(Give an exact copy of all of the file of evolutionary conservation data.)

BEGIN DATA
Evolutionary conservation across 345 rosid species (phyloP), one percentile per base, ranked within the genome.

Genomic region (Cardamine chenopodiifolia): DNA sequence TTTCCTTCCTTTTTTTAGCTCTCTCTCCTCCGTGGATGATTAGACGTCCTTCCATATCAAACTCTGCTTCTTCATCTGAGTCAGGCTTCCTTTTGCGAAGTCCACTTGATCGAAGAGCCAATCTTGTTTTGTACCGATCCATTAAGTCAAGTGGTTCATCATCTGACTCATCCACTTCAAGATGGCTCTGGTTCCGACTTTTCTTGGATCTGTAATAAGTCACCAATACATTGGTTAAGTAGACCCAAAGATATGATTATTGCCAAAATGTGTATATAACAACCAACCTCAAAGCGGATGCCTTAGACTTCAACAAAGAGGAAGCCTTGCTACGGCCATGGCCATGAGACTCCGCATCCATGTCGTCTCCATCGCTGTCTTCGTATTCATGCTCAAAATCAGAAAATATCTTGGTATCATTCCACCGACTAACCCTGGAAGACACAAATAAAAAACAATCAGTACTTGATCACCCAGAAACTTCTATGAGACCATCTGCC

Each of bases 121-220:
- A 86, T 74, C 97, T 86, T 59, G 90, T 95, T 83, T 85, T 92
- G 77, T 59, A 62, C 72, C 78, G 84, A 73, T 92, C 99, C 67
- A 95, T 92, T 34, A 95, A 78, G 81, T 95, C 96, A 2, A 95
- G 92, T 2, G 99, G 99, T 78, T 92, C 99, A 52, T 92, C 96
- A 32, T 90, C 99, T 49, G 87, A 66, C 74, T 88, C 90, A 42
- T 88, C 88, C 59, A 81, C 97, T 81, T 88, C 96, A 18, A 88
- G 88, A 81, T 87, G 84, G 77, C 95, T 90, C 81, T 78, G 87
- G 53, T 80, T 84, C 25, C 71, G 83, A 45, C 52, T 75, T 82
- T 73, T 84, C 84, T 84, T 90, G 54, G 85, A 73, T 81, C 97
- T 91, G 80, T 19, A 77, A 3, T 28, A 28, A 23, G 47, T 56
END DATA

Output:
Evolutionary conservation across 345 rosid species (phyloP), one percentile per base, ranked within the genome.

Genomic region (Cardamine chenopodiifolia): DNA sequence TTTCCTTCCTTTTTTTAGCTCTCTCTCCTCCGTGGATGATTAGACGTCCTTCCATATCAAACTCTGCTTCTTCATCTGAGTCAGGCTTCCTTTTGCGAAGTCCACTTGATCGAAGAGCCAATCTTGTTTTGTACCGATCCATTAAGTCAAGTGGTTCATCATCTGACTCATCCACTTCAAGATGGCTCTGGTTCCGACTTTTCTTGGATCTGTAATAAGTCACCAATACATTGGTTAAGTAGACCCAAAGATATGATTATTGCCAAAATGTGTATATAACAACCAACCTCAAAGCGGATGCCTTAGACTTCAACAAAGAGGAAGCCTTGCTACGGCCATGGCCATGAGACTCCGCATCCATGTCGTCTCCATCGCTGTCTTCGTATTCATGCTCAAAATCAGAAAATATCTTGGTATCATTCCACCGACTAACCCTGGAAGACACAAATAAAAAACAATCAGTACTTGATCACCCAGAAACTTCTATGAGACCATCTGCC

Each of bases 121-220:
- A 86, T 74, C 97, T 86, T 59, G 90, T 95, T 83, T 85, T 92
- G 77, T 59, A 62, C 72, C 78, G 84, A 73, T 92, C 99, C 67
- A 95, T 92, T 34, A 95, A 78, G 81, T 95, C 96, A 2, A 95
- G 92, T 2, G 99, G 99, T 78, T 92, C 99, A 52, T 92, C 96
- A 32, T 90, C 99, T 49, G 87, A 66, C 74, T 88, C 90, A 42
- T 88, C 88, C 59, A 81, C 97, T 81, T 88, C 96, A 18, A 88
- G 88, A 81, T 87, G 84, G 77, C 95, T 90, C 81, T 78, G 87
- G 53, T 80, T 84, C 25, C 71, G 83, A 45, C 52, T 75, T 82
- T 73, T 84, C 84, T 84, T 90, G 54, G 85, A 73, T 81, C 97
- T 91, G 80, T 19, A 77, A 3, T 28, A 28, A 23, G 47, T 56